Where do "entry level" riders have $6,000 to blow on a starter bike? Where? In Dubai? Brunei? Certainly not in the USA or Canada!

If you shop around you can find brand new 2009 economy cars for $7,999. And the manufacturers are trying to sell "entry level" motorcycles for a couple of grand less?

Completely looney tunes.

That's why I read with special interest that Honda was about to debut a 100cc single cylinder motorcycle in India that would sell for approximately 42,000 rupees. That works out to $882 with the current exchange rate, and as compared to the laughably overpriced small bike dreck that is currently in North American dealers showroom floors, it's the deal of the century!

There is NO excuse to not sell a sub $1,000 100cc Honda single in North America today. It's not like you have to re-engineer a 100cc motorcycle for emissions, crashworthiness, safety standards and all the overbearing standards which stifle importation of low priced automobiles from countries such as India and China. Very minor tweaking of Honda's India 100cc would make it more than suitable for North American sales.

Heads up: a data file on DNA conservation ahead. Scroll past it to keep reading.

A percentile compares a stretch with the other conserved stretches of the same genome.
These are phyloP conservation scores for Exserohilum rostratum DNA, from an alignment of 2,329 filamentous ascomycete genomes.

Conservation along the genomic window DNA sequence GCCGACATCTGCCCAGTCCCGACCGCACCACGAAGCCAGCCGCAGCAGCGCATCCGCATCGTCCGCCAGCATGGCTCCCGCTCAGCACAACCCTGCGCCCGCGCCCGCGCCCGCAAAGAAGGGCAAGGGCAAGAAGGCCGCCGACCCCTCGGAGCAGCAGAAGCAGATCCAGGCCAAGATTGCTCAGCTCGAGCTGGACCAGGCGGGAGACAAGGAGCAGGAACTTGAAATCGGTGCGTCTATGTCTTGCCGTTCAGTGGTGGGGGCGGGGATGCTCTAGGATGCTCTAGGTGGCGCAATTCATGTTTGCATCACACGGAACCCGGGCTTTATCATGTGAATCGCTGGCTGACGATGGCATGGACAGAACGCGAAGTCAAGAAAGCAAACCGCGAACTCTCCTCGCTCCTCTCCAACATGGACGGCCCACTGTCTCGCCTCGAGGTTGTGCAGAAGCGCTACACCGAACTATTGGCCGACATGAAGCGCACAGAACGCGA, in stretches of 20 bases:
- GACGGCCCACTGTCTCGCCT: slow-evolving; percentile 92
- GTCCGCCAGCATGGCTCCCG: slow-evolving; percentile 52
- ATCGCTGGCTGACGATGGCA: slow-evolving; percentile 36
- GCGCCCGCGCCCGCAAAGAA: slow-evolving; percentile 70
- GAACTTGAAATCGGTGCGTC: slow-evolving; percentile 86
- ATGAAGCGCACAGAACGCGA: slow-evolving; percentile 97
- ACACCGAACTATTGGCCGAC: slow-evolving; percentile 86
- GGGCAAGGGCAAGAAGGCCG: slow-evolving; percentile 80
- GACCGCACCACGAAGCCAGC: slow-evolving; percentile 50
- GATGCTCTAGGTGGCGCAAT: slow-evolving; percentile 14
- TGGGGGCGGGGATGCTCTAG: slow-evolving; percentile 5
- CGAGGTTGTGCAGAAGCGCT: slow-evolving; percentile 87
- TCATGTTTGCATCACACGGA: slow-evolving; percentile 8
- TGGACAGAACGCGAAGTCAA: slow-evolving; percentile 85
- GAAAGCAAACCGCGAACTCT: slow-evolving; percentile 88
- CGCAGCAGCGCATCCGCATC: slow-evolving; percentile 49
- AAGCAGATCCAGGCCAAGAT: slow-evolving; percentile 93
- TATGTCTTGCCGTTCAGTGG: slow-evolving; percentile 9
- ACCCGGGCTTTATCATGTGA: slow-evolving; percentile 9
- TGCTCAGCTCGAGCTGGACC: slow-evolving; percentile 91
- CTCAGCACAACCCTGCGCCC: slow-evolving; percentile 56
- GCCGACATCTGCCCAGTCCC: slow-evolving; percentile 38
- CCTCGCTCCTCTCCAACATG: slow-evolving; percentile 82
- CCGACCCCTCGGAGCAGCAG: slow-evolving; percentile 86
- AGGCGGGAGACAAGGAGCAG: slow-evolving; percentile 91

And, yes, there would be sales. Lots of them. North America is ripe for another "You meet the nicest people on a Honda" campaign. A 100cc Honda is the perfect substitute for legs, and at over 100 mpg, would be gobbled up as fast as they could be produced for the North American market.

So, what about it Honda? Are you still going to try to keep foisting inexcusably outrageous hyperbike suicide machines like the Honda CBR1000RR, or two wheeled Krystal Koach limousines like the Gold Wing, or are you going to start listening to your customers who want A NICE, CHEAP, ECONOMICAL, RELIABLE, FUN LITTLE BIKE???

The 100 cc Honda Single was sold in North America in a wide variety of models to suit almost every "entry level" street and even mild off-road rider untl 1975: